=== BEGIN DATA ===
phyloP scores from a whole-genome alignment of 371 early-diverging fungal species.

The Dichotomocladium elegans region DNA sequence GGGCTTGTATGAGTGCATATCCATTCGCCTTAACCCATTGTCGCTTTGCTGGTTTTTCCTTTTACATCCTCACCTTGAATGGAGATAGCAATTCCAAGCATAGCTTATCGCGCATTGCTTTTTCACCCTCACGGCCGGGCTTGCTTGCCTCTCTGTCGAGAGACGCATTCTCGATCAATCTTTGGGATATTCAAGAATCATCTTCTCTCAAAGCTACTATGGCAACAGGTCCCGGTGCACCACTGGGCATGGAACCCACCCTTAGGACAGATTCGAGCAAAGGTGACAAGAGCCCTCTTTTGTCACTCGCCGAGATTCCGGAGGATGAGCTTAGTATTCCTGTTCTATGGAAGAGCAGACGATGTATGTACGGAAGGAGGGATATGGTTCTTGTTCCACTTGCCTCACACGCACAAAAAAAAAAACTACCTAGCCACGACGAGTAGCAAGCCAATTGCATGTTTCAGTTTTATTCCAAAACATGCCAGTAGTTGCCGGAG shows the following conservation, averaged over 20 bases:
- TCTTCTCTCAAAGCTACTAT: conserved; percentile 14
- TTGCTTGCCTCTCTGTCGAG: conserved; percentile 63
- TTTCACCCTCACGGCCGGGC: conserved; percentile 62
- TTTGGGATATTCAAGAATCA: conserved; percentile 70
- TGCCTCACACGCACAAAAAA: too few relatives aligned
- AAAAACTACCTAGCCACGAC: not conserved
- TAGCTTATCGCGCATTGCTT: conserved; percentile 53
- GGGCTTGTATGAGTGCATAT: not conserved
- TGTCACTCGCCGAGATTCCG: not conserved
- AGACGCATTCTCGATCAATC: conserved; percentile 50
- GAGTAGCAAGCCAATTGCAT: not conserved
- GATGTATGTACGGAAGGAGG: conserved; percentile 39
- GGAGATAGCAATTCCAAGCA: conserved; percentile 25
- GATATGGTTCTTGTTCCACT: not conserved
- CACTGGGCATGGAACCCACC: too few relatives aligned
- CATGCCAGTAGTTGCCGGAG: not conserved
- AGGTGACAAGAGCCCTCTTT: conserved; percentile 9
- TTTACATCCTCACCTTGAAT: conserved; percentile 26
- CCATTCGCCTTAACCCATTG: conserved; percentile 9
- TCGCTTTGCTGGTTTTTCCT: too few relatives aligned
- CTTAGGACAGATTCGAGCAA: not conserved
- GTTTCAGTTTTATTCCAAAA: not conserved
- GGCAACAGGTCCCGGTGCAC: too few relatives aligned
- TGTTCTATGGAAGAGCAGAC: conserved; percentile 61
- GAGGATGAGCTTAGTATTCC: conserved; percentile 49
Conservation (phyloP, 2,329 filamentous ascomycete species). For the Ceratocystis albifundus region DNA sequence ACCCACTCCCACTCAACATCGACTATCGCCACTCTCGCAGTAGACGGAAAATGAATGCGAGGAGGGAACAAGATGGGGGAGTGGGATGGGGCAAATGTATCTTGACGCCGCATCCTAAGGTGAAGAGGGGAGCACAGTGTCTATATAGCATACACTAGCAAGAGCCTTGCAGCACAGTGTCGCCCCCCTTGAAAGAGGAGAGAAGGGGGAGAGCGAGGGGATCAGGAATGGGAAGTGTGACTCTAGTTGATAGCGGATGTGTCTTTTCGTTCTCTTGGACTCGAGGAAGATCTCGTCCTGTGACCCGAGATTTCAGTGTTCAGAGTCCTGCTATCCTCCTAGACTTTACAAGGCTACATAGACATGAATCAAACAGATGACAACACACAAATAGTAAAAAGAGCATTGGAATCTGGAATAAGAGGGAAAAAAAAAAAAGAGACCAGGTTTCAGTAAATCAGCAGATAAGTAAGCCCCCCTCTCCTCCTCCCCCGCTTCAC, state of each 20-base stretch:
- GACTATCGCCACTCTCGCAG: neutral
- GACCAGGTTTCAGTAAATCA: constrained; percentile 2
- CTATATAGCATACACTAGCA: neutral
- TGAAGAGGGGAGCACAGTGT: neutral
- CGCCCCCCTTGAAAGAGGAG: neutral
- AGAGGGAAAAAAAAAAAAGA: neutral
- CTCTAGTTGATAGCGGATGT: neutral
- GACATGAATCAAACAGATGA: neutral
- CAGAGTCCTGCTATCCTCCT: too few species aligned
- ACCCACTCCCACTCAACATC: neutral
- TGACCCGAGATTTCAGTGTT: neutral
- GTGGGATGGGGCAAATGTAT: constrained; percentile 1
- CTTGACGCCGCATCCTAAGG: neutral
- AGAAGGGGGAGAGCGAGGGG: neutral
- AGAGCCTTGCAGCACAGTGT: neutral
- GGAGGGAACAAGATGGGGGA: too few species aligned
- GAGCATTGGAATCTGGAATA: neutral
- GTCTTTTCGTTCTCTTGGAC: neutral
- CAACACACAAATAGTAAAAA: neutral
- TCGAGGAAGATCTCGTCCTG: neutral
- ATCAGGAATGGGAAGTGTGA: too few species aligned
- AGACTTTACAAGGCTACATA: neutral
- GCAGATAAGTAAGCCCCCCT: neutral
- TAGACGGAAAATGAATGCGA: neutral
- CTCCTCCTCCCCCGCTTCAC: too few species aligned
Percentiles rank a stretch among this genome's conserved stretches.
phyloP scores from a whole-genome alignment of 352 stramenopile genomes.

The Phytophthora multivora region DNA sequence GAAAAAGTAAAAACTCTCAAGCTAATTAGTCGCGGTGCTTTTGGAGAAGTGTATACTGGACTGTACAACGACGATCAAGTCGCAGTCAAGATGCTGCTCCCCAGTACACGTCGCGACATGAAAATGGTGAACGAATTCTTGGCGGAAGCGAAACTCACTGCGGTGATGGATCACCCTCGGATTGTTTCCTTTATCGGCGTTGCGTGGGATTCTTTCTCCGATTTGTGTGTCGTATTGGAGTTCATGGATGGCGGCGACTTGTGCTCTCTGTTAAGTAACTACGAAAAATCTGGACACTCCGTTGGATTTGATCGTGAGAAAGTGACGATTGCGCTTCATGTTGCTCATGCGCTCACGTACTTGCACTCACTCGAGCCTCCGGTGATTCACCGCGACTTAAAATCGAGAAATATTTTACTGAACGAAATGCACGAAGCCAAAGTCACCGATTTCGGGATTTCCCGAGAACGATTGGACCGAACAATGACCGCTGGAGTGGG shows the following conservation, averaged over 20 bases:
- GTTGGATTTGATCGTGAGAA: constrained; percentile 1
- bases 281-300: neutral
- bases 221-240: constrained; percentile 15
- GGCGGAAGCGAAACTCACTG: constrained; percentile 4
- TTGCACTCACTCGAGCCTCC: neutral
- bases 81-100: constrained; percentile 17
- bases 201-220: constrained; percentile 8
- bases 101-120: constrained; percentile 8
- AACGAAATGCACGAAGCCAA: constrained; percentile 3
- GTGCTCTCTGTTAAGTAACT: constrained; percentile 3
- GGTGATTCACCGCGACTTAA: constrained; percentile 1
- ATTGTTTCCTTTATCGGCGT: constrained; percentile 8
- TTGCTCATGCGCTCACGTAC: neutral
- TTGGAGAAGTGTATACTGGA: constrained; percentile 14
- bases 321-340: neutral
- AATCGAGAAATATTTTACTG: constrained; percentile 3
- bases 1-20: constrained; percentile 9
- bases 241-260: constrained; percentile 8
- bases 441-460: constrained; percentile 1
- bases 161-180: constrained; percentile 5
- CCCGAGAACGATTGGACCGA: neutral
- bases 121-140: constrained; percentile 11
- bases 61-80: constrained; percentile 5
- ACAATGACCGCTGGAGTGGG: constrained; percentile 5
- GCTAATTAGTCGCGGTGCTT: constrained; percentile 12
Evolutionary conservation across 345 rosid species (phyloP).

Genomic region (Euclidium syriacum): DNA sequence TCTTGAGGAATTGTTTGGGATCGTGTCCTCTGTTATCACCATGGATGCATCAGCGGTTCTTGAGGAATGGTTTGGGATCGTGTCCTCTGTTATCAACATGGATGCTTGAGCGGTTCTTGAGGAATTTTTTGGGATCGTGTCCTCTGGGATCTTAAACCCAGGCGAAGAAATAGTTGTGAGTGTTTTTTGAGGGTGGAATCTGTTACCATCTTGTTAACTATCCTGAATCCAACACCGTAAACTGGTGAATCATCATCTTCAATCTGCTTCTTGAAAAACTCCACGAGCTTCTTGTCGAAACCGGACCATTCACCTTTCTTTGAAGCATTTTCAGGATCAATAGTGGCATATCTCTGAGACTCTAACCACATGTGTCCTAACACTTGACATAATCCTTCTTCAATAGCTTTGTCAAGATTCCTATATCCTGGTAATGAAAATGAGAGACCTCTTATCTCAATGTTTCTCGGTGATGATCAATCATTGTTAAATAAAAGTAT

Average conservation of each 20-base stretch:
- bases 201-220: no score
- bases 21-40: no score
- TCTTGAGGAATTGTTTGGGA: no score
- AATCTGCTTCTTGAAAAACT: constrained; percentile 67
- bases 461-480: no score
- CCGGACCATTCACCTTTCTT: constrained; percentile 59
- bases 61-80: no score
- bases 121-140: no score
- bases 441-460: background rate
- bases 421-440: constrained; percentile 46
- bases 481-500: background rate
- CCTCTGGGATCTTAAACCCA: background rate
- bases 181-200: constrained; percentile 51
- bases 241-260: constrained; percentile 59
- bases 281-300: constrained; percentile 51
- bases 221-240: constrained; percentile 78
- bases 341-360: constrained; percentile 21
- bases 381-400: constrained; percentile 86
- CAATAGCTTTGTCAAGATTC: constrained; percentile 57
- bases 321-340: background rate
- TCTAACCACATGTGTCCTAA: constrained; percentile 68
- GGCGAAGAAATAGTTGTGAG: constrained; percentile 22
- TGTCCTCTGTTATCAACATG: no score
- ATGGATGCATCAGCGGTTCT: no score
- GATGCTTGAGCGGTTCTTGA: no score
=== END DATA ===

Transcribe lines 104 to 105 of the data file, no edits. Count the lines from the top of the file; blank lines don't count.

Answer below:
- bases 321-340: background rate
- TCTAACCACATGTGTCCTAA: constrained; percentile 68